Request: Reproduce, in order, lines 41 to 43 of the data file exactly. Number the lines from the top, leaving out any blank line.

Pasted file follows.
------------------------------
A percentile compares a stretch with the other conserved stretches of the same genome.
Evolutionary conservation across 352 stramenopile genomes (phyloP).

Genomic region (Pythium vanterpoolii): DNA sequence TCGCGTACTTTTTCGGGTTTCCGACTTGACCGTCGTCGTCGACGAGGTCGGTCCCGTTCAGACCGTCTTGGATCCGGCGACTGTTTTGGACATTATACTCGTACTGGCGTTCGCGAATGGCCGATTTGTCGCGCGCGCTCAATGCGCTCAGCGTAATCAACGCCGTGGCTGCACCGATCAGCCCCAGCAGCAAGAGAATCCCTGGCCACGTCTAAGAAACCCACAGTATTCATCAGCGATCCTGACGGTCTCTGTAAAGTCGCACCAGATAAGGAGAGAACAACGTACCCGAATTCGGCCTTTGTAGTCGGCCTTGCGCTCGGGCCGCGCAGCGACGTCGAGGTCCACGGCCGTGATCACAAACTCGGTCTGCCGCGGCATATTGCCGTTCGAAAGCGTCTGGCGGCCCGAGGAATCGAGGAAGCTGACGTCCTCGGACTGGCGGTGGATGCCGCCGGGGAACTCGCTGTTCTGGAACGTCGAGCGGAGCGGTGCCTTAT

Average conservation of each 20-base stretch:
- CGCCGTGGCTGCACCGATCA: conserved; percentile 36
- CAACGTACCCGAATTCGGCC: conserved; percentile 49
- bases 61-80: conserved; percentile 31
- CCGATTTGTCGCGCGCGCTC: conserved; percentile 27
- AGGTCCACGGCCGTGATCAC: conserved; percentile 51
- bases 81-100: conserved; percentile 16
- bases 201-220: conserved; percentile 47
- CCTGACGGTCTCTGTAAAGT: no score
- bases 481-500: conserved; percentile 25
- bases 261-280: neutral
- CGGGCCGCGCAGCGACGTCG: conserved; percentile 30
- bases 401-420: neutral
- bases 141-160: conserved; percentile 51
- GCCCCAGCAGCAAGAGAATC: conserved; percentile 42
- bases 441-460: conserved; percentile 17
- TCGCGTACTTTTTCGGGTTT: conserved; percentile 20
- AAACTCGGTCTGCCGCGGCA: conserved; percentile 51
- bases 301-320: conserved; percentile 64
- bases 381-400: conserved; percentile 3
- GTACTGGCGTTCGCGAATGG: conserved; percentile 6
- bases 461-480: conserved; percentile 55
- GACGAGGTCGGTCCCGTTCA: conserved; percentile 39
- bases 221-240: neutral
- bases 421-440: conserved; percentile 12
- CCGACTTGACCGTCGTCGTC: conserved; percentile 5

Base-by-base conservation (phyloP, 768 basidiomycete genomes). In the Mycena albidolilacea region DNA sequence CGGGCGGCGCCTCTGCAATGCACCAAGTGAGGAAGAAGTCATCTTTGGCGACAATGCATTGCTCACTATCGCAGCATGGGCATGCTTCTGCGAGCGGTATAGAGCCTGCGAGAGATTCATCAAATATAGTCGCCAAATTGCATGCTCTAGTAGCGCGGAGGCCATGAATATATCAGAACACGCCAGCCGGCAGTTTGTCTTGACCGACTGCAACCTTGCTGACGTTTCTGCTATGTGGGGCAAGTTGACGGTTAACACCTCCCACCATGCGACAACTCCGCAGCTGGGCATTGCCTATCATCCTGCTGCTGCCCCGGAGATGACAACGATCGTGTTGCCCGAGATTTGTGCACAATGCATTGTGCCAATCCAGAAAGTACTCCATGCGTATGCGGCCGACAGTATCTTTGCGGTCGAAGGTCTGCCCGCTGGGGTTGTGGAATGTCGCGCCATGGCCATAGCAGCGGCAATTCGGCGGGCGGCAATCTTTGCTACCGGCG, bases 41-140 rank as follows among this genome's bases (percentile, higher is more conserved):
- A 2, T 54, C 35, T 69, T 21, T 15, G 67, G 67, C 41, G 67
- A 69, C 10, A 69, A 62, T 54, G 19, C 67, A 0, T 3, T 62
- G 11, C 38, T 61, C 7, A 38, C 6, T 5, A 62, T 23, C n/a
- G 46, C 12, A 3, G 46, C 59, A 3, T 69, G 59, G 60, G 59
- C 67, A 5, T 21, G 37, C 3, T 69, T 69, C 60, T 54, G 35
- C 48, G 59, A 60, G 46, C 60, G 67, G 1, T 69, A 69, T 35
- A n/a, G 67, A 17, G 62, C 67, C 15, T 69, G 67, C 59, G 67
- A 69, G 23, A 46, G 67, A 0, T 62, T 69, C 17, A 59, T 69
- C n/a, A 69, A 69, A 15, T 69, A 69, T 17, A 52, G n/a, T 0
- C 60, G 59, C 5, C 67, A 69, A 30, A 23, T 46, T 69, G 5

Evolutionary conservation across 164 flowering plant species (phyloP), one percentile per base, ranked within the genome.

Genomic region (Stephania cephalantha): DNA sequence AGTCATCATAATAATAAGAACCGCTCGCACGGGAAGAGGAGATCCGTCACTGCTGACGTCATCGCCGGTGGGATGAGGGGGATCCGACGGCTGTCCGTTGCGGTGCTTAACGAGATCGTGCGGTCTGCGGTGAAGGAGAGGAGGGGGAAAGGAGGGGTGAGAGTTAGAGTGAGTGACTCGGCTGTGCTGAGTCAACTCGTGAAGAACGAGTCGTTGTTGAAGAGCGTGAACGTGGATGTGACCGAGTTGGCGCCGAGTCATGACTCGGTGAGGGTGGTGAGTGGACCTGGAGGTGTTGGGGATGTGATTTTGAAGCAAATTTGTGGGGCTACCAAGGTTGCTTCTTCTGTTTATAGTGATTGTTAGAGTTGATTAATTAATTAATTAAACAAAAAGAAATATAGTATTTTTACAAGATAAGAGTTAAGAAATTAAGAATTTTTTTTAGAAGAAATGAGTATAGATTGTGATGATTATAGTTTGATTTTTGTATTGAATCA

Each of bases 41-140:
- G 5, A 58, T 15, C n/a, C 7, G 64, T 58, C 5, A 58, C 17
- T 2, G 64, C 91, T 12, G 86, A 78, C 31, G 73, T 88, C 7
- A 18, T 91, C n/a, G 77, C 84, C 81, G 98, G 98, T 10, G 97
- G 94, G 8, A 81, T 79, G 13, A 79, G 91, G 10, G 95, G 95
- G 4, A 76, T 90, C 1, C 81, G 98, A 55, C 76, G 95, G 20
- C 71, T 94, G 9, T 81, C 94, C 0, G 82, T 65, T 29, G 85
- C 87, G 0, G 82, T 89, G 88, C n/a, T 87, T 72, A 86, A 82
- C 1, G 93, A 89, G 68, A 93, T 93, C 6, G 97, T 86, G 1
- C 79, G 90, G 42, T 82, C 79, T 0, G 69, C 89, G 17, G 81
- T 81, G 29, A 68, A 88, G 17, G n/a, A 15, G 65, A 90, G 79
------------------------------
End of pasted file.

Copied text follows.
Evolutionary conservation across 164 flowering plant species (phyloP), one percentile per base, ranked within the genome.

Genomic region (Stephania cephalantha): DNA sequence AGTCATCATAATAATAAGAACCGCTCGCACGGGAAGAGGAGATCCGTCACTGCTGACGTCATCGCCGGTGGGATGAGGGGGATCCGACGGCTGTCCGTTGCGGTGCTTAACGAGATCGTGCGGTCTGCGGTGAAGGAGAGGAGGGGGAAAGGAGGGGTGAGAGTTAGAGTGAGTGACTCGGCTGTGCTGAGTCAACTCGTGAAGAACGAGTCGTTGTTGAAGAGCGTGAACGTGGATGTGACCGAGTTGGCGCCGAGTCATGACTCGGTGAGGGTGGTGAGTGGACCTGGAGGTGTTGGGGATGTGATTTTGAAGCAAATTTGTGGGGCTACCAAGGTTGCTTCTTCTGTTTATAGTGATTGTTAGAGTTGATTAATTAATTAATTAAACAAAAAGAAATATAGTATTTTTACAAGATAAGAGTTAAGAAATTAAGAATTTTTTTTAGAAGAAATGAGTATAGATTGTGATGATTATAGTTTGATTTTTGTATTGAATCA

Each of bases 41-140: